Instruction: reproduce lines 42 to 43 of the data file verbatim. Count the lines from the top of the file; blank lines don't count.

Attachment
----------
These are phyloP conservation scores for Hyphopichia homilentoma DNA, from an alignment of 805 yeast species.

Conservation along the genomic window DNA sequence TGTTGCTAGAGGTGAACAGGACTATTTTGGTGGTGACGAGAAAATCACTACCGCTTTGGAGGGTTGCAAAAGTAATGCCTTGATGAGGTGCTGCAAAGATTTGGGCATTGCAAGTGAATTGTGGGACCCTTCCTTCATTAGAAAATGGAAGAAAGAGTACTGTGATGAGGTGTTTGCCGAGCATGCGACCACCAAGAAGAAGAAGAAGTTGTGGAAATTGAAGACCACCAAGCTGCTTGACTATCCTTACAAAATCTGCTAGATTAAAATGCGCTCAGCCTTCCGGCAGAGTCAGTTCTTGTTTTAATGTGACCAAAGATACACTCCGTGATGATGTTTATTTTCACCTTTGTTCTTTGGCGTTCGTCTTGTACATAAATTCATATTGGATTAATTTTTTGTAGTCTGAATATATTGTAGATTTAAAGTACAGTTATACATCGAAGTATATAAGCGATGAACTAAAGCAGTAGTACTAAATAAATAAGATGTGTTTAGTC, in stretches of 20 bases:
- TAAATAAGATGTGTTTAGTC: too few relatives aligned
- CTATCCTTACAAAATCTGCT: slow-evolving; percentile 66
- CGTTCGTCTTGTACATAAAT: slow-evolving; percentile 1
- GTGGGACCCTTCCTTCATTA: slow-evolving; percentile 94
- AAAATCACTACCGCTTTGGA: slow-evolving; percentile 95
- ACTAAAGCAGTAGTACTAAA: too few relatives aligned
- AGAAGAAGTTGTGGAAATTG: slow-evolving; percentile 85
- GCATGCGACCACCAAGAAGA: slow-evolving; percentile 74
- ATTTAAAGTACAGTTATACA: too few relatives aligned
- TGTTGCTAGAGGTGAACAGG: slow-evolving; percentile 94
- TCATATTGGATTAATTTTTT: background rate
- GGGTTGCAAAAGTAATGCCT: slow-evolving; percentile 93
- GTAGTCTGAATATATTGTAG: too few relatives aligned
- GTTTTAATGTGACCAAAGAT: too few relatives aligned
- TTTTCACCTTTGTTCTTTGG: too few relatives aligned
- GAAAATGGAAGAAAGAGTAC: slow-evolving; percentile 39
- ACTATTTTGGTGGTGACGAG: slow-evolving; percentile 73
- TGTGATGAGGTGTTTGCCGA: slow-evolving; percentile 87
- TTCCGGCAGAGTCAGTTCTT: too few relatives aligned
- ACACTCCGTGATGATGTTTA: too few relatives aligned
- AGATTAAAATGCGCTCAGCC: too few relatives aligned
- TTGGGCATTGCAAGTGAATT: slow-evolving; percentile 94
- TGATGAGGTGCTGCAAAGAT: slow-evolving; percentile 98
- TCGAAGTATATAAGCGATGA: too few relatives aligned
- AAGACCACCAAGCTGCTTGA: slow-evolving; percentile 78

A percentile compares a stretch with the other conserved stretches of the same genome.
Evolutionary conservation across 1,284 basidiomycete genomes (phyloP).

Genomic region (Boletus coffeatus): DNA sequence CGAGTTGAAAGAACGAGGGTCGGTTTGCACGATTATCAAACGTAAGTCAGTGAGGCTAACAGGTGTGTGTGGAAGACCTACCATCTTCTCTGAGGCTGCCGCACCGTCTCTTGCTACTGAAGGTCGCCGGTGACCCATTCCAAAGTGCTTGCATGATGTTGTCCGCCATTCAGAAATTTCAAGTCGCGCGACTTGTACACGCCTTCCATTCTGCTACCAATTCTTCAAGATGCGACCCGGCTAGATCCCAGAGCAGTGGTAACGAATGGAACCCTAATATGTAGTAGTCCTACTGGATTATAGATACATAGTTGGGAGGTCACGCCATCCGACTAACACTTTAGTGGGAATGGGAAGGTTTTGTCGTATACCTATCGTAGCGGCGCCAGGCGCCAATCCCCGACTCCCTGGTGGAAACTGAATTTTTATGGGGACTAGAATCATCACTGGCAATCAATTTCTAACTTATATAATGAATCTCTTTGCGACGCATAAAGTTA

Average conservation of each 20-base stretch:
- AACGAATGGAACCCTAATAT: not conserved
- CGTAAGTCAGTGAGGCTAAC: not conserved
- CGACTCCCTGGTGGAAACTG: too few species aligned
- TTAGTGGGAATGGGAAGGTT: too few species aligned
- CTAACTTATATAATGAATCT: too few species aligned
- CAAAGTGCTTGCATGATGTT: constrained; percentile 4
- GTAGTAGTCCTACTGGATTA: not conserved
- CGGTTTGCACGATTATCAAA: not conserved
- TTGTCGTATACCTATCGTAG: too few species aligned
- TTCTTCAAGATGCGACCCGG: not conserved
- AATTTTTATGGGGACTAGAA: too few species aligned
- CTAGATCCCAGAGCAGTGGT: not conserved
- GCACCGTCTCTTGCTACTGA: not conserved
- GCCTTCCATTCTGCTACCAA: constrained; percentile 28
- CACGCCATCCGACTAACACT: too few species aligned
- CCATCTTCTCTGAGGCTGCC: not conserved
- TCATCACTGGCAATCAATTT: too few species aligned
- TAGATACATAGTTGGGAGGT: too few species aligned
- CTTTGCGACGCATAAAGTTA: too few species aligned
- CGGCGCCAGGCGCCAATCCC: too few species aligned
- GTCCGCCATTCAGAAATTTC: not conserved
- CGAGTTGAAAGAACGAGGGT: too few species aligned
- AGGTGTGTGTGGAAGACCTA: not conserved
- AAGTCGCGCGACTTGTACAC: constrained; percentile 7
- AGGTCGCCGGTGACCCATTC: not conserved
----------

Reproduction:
- AATTTTTATGGGGACTAGAA: too few species aligned
- CTAGATCCCAGAGCAGTGGT: not conserved